Course 2, Unit 2 - Matrix Methods
In the Matrix Methods unit, students learn to use matrices to
organize and display data, to operate on matrices in a variety of ways
(including summing rows and columns, comparing two rows, finding the
mean of rows and columns, scalar multiplication, and addition, subtraction,
and multiplication of two matrices), and to interpret the results in
context. These ideas are developed in a variety of contexts, giving students
an appreciation of the widespread use of matrices. In addition, this
unit is rich in connections to other Discrete Mathematics units, such
as Discrete Mathematical Modeling in Course 1, and Geometry
units such as Coordinate Methods in Course 2.
Key Ideas from Course 2, Unit 2
Matrix: A rectangular array of rows and columns used to organize
Dimension: A matrix has dimension 2 by 3 if it has 2 rows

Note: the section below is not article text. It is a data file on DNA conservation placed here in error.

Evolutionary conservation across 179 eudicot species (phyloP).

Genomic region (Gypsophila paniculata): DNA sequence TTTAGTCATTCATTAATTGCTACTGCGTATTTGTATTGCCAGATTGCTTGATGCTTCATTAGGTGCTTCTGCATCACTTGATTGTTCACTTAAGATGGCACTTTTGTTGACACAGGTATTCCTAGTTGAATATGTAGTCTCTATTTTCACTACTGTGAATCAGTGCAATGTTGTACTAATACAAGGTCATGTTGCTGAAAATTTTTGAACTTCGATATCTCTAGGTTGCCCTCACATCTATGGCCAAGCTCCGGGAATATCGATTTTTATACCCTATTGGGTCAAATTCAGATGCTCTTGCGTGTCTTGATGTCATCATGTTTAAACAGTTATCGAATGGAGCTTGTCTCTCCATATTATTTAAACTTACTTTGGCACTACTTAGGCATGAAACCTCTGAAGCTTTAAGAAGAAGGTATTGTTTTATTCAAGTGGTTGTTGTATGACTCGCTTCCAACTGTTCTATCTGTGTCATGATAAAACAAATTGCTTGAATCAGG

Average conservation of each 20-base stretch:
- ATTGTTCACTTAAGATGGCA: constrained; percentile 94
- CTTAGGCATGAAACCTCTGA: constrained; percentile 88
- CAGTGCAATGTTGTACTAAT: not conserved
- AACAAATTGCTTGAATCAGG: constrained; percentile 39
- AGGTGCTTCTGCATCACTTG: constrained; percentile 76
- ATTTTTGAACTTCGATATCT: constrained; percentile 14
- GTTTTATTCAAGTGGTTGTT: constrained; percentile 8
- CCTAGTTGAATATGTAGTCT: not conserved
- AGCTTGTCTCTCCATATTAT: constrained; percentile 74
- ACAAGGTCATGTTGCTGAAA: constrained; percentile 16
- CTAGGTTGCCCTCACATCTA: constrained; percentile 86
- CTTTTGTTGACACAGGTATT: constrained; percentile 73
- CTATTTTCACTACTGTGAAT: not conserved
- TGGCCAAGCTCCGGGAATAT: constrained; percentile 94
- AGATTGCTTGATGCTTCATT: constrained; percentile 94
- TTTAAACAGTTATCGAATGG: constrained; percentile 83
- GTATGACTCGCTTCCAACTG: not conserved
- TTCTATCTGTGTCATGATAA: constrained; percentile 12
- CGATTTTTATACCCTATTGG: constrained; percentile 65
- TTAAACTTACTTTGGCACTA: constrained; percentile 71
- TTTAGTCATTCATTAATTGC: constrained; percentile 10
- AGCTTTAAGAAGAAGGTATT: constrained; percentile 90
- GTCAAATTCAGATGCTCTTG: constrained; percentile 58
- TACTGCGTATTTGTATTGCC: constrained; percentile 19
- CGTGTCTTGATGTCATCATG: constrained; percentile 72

and 3 columns. A square matrix has the same number of
rows as columns.
Matrix operations: Two matrices are added by adding
corresponding cells; thus the entries in row i column j are
added to get the (i, j) cell in the resulting
matrix. (Likewise for subtraction.) (See pages 83-85.) Two
matrices are multiplied by multiplying each entry of each row of
the first matrix by the corresponding entry of each column in the
second matrix. Thus:
(See pages 103-112.)
Inverse: A matrix A has an inverse A-1 if A(A-1) = (A-1)A = I,
the identity matrix. For example, if A = ,
then A-1 = .
Also, A(A-1) = I = .
Square matrices: The only matrices to possibly have inverses.
Students can find inverses, if they exist, by using technology.
For a 2 by 2 matrix, students have a formula. If A = ,
then A-1 = .
Matrix equation of the form Ax = B: This
equation can be solved by multiplying each side of the equation by
the inverse of matrix A, giving x = A-1(B).
This can be used to solve systems of equations in more than one variable.
For example, can
be rewritten as a matrix equation, = .
Which can be solved by multiplying both sides on the left by the
inverse of A, = .
So, = .